Super Tower Rush, brought to us by the talented development duo Team Super Tower Rush, (@ToenAndreMC – Artwork and Audio, @MissScriptor – Programming) is a local (and soon-to-be online) competitive multiplayer platform-racer, with several unique twists. Players must navigate tall towers brimming with traps, spells, pitfalls and bonus items in an attempt to beat their opponent to the bottom, and it’s pretty cut-throat to boot.
This game was clearly built to bring out the “competitive sibling” style of play in all who engage with it, and in this sense alone, it succeeds in every regard. Expect food to be thrown, controllers to be batted out of hands mid-play and great amounts of strategic wind passing. All of which will frequently punctuate your local multiplayer sessions. Although this is the core selling point of Super Tower Rush; the party aspect, what separates it from other titles in the indie world is the overall sense of polish, of genuine 90s charm.
Although a Story Mode is in development, the game in its current form is clearly one focused on providing players with the most engaging arcade experience possible. If looking at the Single Player Arcade Mode, we’re immediately presented with a multitude of characters to pick from, each possessing a unique ability. This immediately screams “replay value” in the gruff, succinct tones of seasoned classics such as Tekken.
The controls, character movement, and load times are fluid and responsive and the player seldom feels a negative sense of nostalgia – specifically the frustrations that often accompanied having to work with an 8-bit machine. Although nearly all aspects of the gameplay are immensely enjoyable (and this is heightened to the nth degree when you leave the Single Player Arcade Mode and take on a human opponent in local multiplayer) I do have to pick at one thing: The spikes. The spikes of certain key-smashing frustration and lengthy respawn times. But even this is by design and works perfectly in the creation of those genuine “C’mon!” moments that local multiplayer games are typically known for.
Essentially, Team Super Tower Rush have done an excellent job in transporting us back to a time when gaming was simpler, where all that was required was time, an understanding of the controls, and sheer will; the days when games were impossibly hard as standard and if the power went, so too did all of the day’s work. The in-game features compliment this totally, the spells (weapons/power-ups used to slow your opponents) have a distinct Mario Kart feel. The dissolving blocks of sand that aid your descent feel very Zelda-esque and there’s definitely a visual nod or two in the way of Kirby’s Dreamland. This game is quite simply the Indie lovechild of everything we enjoyed about 90s gaming and a great deal more.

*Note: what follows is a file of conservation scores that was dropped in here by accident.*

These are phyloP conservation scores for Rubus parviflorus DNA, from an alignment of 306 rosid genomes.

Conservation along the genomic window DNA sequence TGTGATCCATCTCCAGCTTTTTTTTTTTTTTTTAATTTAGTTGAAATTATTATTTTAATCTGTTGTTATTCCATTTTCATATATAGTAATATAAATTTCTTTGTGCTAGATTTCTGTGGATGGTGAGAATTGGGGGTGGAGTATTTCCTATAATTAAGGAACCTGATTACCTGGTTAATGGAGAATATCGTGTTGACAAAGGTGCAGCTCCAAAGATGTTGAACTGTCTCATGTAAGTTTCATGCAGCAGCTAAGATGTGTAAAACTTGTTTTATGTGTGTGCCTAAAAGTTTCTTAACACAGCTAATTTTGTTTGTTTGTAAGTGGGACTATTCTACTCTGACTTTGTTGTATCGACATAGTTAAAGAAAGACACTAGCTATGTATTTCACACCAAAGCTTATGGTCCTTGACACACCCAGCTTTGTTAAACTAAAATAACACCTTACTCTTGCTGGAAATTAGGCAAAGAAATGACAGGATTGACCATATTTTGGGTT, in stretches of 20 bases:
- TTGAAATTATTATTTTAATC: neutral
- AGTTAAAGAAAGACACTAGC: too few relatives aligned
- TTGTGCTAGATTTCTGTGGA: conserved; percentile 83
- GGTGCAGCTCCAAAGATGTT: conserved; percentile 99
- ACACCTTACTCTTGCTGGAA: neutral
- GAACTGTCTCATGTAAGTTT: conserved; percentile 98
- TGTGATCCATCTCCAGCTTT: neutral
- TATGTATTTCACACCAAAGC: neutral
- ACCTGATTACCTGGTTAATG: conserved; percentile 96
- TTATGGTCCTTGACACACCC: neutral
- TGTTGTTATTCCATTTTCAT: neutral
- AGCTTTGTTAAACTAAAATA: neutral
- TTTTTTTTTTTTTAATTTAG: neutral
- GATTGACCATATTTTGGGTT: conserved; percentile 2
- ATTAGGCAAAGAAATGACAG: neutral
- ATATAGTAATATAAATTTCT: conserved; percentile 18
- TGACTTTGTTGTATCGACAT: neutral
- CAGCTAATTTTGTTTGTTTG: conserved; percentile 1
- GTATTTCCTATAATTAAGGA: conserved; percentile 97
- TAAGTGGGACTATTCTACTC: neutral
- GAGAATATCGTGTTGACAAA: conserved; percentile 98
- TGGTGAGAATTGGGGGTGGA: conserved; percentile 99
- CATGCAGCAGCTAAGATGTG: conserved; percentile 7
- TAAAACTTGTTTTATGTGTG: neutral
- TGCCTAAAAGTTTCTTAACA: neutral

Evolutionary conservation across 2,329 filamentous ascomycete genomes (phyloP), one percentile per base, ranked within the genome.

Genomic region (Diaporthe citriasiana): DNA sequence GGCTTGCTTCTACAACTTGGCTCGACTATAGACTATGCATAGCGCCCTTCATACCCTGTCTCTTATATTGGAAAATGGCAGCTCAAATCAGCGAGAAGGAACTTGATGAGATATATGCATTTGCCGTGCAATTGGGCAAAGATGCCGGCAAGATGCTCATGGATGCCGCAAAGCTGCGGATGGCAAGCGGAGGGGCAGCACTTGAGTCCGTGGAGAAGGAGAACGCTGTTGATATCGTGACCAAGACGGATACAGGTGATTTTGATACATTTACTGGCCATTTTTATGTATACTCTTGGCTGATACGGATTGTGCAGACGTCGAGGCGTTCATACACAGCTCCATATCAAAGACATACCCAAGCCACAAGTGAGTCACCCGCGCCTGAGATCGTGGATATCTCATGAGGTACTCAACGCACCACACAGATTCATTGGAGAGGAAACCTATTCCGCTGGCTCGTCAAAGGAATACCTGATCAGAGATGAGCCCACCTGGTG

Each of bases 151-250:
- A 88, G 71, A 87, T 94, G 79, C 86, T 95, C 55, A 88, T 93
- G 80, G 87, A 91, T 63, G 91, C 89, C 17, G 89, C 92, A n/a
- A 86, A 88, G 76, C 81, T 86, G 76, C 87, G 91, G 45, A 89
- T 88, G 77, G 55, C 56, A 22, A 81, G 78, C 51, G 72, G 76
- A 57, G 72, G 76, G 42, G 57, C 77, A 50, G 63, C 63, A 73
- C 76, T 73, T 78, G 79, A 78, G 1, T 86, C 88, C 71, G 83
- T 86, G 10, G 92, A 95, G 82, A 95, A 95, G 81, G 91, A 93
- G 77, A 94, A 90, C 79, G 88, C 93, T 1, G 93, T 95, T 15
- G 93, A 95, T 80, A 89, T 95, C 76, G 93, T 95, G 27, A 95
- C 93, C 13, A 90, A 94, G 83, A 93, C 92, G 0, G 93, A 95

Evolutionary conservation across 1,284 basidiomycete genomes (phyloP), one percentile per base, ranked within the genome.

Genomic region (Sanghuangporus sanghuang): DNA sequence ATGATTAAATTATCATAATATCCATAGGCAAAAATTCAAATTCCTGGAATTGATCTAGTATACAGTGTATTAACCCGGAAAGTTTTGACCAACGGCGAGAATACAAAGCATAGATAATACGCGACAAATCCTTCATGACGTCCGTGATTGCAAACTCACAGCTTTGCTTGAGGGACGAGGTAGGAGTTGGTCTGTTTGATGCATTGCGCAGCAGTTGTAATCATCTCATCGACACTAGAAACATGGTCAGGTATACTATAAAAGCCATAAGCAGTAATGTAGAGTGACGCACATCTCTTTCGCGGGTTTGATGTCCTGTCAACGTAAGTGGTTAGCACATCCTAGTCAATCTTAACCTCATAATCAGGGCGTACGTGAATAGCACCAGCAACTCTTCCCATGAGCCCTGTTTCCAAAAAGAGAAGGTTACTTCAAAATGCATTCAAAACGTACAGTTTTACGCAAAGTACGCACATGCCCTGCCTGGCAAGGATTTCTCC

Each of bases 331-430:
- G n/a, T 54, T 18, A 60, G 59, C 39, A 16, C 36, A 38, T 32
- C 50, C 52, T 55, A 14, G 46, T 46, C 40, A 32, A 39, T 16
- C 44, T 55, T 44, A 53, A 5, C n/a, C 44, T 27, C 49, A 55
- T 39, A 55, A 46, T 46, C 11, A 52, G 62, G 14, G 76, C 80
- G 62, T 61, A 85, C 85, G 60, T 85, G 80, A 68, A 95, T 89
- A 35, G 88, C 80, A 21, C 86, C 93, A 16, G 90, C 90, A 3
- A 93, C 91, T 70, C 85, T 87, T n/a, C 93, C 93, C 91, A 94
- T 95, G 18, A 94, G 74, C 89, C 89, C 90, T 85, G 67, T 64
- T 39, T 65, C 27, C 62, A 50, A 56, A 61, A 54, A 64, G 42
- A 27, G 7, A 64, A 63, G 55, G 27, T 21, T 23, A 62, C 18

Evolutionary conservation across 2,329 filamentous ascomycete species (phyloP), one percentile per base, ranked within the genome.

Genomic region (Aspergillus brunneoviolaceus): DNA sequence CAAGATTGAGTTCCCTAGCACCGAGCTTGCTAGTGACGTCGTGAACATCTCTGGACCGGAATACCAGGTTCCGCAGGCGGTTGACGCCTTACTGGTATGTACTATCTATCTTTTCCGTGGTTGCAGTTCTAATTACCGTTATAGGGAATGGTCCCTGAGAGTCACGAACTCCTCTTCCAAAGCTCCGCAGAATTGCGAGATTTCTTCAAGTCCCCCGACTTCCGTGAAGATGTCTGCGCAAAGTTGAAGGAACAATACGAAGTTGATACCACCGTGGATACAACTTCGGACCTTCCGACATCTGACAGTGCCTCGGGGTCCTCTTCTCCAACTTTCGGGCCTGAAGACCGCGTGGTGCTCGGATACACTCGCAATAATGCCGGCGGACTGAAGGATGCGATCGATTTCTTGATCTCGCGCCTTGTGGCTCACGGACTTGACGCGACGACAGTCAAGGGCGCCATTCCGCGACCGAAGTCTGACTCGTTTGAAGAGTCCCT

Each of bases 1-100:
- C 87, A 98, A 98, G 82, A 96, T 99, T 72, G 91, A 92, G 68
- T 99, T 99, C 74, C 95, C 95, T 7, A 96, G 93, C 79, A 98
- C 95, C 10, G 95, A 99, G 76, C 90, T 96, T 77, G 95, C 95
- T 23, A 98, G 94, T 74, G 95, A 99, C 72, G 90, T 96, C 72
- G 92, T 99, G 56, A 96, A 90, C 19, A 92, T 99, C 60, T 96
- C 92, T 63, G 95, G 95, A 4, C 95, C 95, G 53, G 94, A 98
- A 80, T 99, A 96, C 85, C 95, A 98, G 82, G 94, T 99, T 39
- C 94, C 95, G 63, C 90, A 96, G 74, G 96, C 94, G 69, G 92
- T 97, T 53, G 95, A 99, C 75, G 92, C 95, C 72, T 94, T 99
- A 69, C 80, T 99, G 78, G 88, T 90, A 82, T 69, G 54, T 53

By emulating the classic 8-bit graphics of titles such as LoZ: A Link To The Past, Super Tower Rush communicates a deep respect for titles of old. To look at the practical side of the visual style, you’ve got to talk frame rates. The technical benefits of using 8-bit visuals become apparent to players pretty quickly, especially when things get a little heavy. The Alpha copy I was looking at had no issues with a steady 80 fps and saw no drops whatsoever.
Now this, for me, is where the game shines brightest. Nothing makes a retro themed title more enjoyable than a well mastered retro soundtrack, and that is exactly what Team Super Tower Rush have offered. And I suppose this is where I have to get a little soppy, as whilst I was playing this game with a close friend, I couldn’t help but feel a deep sense of loss. I used to play countless SNES and N64 titles with my older brother.
My brother and I were one of many pairs of siblings that grew up, and grew closer, facing the same TV screen during the 90s. The competitive aspect was integral to the bonding experience. I say this because Super Tower Rush brought all of those memories flooding back, in nostalgic droves. The key reason for which was the masterfully written soundtrack. If an independent publisher can transport players to the ‘way-back-when’, well, that’s saying something profound.
Super Tower Rush combines everything we loved about the 8-bit classics of the past, and sends gamers careening back into that era, by choice or otherwise. It’s a guaranteed nostalgia trip with a good few modern surprises, and for $2.99, you’d have to be nuts to say no to this one. Personally, I’d pay $2.99 just for the soundtrack.
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